Jump to Navigation

Important statistics about gray divorces

Although conventional "wisdom" claims that half of all marriages end in divorce, couples in Michigan do not actually face those odds. Still, according to Pew Research Center, Americans over the age of 50 who are questioning the personal value of their marital relationships are included in a group facing rising divorce rates. In 2015, based on the most recent census results, 10 out of every 1,000 couples in the 50+ age group are getting a divorce.

Numbers for Baby Boomers are still lower than the statistics of younger age ranges. Couples who are between 25 and 39 years old are divorcing at a rate of 24 per 1,000 marriages, and in the 40- to 49-year-old group, 21 out of every 1,000 marriages are ending in divorce. However, many of those over 50 are divorcing for the second time, or more. 

The rate of divorce is less than half of the rates in the other two groups, but in some ways, the impact for Baby Boomers may be much more significant. CNBC reports that people over the age of 50 are much more likely to suffer financial issues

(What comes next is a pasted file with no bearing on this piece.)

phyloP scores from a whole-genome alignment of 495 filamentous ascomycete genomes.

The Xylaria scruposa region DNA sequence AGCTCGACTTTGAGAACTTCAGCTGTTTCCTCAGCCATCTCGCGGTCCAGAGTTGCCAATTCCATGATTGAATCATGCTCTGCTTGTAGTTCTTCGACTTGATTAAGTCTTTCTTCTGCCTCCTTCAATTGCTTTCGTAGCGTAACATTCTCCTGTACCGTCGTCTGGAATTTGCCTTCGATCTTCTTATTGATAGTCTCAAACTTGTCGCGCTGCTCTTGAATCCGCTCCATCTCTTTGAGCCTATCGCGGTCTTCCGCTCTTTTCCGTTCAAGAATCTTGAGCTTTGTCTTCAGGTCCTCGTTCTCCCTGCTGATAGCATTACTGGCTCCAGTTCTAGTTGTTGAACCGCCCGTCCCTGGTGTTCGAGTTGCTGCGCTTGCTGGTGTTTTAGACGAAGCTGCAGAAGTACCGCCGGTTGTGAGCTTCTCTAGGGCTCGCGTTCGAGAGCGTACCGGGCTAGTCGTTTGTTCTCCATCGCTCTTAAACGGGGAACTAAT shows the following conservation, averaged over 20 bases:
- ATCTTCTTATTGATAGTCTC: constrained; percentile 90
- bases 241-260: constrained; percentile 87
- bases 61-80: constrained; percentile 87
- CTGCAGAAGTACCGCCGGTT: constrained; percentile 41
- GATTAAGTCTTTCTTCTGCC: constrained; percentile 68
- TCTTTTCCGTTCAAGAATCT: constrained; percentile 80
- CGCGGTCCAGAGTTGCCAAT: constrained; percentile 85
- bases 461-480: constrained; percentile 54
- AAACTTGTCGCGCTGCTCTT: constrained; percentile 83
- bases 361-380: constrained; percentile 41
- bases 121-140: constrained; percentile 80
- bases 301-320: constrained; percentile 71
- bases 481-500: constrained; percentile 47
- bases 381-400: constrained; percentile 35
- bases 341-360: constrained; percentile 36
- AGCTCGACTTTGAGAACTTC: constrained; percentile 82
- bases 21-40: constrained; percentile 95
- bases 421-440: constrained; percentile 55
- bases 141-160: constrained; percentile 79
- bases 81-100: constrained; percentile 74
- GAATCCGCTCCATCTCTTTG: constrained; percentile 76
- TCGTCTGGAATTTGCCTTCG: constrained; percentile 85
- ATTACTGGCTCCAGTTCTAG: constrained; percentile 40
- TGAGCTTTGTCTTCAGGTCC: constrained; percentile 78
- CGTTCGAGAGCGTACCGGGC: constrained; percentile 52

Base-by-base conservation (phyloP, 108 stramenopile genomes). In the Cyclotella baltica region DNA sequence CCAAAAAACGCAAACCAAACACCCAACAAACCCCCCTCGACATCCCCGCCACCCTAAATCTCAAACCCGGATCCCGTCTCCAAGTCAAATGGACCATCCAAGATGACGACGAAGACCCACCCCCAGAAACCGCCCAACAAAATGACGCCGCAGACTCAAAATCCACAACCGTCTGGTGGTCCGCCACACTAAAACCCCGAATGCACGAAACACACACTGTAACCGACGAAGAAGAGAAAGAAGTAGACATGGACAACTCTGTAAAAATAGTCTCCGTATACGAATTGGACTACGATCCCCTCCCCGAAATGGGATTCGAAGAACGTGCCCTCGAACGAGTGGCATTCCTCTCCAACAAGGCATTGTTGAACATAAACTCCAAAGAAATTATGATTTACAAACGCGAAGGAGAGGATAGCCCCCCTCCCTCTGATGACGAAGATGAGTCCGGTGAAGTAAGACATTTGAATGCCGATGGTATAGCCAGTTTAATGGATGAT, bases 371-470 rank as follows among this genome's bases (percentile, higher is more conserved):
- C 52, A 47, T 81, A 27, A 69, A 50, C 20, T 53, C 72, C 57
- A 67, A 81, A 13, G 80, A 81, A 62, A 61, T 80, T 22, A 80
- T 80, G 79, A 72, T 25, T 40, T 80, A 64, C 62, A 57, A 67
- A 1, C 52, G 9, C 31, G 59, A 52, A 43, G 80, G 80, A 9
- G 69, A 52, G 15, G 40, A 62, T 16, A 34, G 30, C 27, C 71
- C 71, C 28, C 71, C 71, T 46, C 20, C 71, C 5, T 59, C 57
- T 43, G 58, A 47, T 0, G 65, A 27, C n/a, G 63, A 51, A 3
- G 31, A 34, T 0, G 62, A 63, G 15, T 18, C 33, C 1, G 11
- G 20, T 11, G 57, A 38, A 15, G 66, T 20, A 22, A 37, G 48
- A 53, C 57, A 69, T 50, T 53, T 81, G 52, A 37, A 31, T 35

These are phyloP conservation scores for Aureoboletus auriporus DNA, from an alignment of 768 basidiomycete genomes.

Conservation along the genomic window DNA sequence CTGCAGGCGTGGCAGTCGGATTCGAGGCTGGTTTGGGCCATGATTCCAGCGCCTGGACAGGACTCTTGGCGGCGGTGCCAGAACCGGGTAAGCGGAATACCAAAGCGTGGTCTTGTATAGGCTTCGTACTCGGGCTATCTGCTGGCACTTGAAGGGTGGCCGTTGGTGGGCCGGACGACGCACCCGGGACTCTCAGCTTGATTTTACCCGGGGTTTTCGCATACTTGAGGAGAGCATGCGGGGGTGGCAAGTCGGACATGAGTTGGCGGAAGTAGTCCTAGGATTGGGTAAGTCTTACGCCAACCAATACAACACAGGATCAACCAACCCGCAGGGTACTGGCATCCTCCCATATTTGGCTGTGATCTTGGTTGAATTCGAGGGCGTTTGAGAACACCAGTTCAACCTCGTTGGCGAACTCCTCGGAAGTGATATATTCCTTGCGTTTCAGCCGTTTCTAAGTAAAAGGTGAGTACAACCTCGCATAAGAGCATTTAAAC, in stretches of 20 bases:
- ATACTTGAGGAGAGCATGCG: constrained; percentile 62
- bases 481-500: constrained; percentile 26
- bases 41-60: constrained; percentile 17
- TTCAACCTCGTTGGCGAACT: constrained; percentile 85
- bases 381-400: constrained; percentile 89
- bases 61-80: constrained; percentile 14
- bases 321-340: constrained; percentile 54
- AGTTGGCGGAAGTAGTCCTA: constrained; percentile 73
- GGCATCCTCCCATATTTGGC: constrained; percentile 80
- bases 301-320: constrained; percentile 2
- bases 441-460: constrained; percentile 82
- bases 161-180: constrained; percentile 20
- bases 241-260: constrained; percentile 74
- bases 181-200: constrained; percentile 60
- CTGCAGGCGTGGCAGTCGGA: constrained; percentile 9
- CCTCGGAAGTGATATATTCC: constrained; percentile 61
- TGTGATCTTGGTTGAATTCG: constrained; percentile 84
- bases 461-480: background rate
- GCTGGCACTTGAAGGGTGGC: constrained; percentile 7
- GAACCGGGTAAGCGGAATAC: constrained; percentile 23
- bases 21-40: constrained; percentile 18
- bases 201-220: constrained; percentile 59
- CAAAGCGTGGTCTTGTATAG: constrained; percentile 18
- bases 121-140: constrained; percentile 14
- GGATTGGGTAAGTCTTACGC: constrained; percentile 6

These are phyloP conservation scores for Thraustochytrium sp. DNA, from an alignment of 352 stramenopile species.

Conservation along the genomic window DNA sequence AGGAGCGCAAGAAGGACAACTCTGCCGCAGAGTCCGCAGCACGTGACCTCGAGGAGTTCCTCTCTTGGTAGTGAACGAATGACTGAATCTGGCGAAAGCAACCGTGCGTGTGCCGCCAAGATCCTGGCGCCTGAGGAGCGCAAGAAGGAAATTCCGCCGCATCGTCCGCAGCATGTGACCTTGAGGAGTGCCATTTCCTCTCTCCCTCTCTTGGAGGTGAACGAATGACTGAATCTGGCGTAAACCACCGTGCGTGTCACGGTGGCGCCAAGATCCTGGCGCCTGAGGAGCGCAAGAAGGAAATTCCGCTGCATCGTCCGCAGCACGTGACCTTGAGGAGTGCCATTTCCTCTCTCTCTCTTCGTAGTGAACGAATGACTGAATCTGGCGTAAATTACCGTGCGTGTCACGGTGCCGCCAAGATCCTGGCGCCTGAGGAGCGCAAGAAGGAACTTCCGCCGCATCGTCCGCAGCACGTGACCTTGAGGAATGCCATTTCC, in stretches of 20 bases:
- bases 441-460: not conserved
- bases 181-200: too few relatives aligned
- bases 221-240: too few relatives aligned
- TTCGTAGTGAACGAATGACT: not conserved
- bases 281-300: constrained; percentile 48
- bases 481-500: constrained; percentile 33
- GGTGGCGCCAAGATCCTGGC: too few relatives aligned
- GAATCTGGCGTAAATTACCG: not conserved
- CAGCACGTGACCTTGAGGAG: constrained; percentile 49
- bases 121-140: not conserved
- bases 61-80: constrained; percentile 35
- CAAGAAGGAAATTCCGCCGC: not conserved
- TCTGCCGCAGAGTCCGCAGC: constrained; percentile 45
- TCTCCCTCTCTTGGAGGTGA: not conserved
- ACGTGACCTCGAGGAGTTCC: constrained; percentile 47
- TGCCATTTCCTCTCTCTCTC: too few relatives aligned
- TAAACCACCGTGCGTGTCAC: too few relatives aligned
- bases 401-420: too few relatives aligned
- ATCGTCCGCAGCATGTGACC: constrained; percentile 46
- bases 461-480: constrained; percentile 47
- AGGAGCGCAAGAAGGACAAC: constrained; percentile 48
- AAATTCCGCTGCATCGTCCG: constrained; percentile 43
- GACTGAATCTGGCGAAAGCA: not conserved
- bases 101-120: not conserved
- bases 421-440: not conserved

Property division for older couples may have a substantial effect on their retirement, primarily because they do not have enough time left in the workforce to rebuild what is lost. Some may need to put off retirement in order to ensure that they will not outlive their reduced savings. 

While younger couples may have to worry about custody issues, adult children may still be a factor for Baby Boomers. Research indicates that nearly one out of every three adults between the ages of 18 and 34 are living with their parents.

No Comments

Leave a comment
Comment Information
Lorrie J. Zahodnic

"I will hold you up until you can stand on your own two feet."

Lorrie J. Zahodnic, P.C. has provided skilled and compassionate legal guidance to Michiganders in family law matters for over 20 years.

Learn More About Lorrie
Have A Question? Ask Lorrie

Bold labels are required.

Contact Information
disclaimer.

The use of the Internet or this form for communication with the firm or any individual member of the firm does not establish an attorney-client relationship. Confidential or time-sensitive information should not be sent through this form.

close
Subscribe To This Blog’s Feed
Review Us
FindLaw Network